Faber-Castell Albrecht Dürer Watercolour Marker

Featured in  / April 2020 ScrawlrBox

We realise you may have never seen or used products like this before so we have put together a few hints, tips and techniques to test out and get the best from these supplies.

These Faber-Castell Watercolour Markers are highly pigmented with a lightfast water-based ink. They are dual-tipped markers with a flexible brush tip at one end and a medium bullet tip at the other. The pigmented water-based ink can be layered for a vibrant swatch of colour, or diluted with water to create a delicate watercolour wash.

These markers can be used to employ a variety of techniques such as hatching, glazing, wet-on-wet, blurring, granulation, colour spritzing and more. And, as they are water soluble they are great for mixing and blending, to create the perfect colour gradient. These markers are ideal for both spontaneous sketching and artistic watercolour painting.

Things To Try...

~ Try experimenting with different swatches of the Faber-Castell markers before you dive into a final piece. They can be applied directly to the paper which will create a very bright, pigmented colour but you can also blot some pigment onto a palette and add water. You can then use the marker pigment like water-colour paint for a more delicate colour wash. Another technique to try is adding water to the paper first and then using the markers on top of the water patch. This can give you some very interesting colour bleeding results and some fluid tie-dye effects. All of these techniques will create a completely different aesthetic, so be sure to test out all of the various ways you can use the markers.

~ Using the markers directly onto the paper will give you the brightest, most pigmented version of colour. If you want to blend the colour but don’t want the colour to loose pigmentation, try layering the two markers and then adding a small amount of water onto the paper, where the colours meet, to create a seamless and pigmented blend.

~ When layering the markers, the nibs can pick up some of the other colour, so to clean your nib use a spare/scrap piece of paper to gently scribble the colour out. When the nib creates a solid stream of the right colour your marker is ready to use again.

~ If the colour is too bright for your liking, try adding a small amount of water and then delicately dab the area with some paper towel – you could also try this as a texturising technique.

~ The Faber-Castell watercolour pencils are great for control and detail but they can also be used to create some superb water washes. You can lightly shade your drawing with the dry pencil and then add water to create beautifully blended colour but you can also try dipping your pencil tips into water. This will result in much thicker and more vibrant line work.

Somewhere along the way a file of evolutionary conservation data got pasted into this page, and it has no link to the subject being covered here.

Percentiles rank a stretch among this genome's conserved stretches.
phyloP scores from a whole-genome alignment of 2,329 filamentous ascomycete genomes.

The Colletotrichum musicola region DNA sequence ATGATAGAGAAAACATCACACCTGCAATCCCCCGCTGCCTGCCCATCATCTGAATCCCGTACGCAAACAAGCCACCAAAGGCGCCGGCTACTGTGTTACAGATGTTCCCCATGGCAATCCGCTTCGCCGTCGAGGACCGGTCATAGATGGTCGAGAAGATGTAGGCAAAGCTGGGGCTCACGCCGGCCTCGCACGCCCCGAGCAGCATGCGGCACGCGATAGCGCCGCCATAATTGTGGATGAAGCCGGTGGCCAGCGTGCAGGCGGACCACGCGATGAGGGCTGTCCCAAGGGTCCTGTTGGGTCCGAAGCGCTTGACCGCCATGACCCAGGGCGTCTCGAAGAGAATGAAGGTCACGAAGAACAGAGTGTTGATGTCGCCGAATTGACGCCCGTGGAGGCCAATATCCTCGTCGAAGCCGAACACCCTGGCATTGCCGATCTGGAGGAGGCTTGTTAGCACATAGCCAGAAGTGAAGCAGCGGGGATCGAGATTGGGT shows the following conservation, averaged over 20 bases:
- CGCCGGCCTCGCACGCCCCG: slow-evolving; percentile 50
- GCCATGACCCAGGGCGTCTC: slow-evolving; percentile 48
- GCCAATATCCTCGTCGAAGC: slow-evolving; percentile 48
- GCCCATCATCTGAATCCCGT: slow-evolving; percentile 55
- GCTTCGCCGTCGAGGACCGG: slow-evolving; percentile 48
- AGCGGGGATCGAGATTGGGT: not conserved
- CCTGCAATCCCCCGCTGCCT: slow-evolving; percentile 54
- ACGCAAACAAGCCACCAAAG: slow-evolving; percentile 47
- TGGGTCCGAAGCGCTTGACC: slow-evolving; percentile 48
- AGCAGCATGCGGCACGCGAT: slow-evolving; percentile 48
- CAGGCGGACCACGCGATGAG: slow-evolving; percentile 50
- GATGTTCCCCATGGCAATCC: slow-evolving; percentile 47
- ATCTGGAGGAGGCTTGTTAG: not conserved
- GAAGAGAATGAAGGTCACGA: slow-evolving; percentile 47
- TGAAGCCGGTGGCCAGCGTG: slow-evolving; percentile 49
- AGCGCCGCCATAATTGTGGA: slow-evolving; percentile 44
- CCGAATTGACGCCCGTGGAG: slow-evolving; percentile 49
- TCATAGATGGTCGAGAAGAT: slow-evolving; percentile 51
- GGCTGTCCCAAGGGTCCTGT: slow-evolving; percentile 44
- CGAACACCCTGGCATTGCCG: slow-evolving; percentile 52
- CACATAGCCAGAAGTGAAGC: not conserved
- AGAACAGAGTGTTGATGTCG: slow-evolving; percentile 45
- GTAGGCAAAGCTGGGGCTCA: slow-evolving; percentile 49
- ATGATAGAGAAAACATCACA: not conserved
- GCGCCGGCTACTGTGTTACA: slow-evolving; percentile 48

~ You could also try using the watercolour pencils as portable paint. Wet your paint brush and gently rub your brush over the tip of the pencil to pick up the pigment and then apply the colour to paper just like paint. This will give you a much softer colour gradient so you could use this to add some delicate shading.

~ You can create the illusion of shading and light source with colour intensity so try applying the pigment onto your art where the darkest shading should be and then use water wisely to spread the colour and disperse the pigment towards the ‘light source’. This will create a 3D illusion and make your artwork come alive.

Notes From The Artist

Angelika Schulte

The watercolour markers are extremely versatile and easy to work with. You can use them directly onto the paper, but try simply rubbing the tip onto a larger palette and add some drops of water to create a soft wash. I used this method for the blue shirt and the hair.

You can also use this method to mix some colours for a wider colour range.

To create a unified finish to your artwork, use the pencils to outline and this will create hard and crisp edges surrounding your colour washes.

Don’t forget you can apply different pressures to the pencils to create varying shades of colour. I used the red one with lighter pressure for the shading of the skin.

I found that the bullet nib on the Faber-Castell markers was great for adding highlights, as it has a nice precise nib. I used the yellow marker to create highlights on the fish and parts of the face.

I find a little plan of my ideas always helps me to visualise the final piece, so try sketching out some ideas before diving in. I did a little sketch in my sketchbook and then transferred it to watercolour paper before applying colour.

As featured in the April 2020 ScrawlrBox

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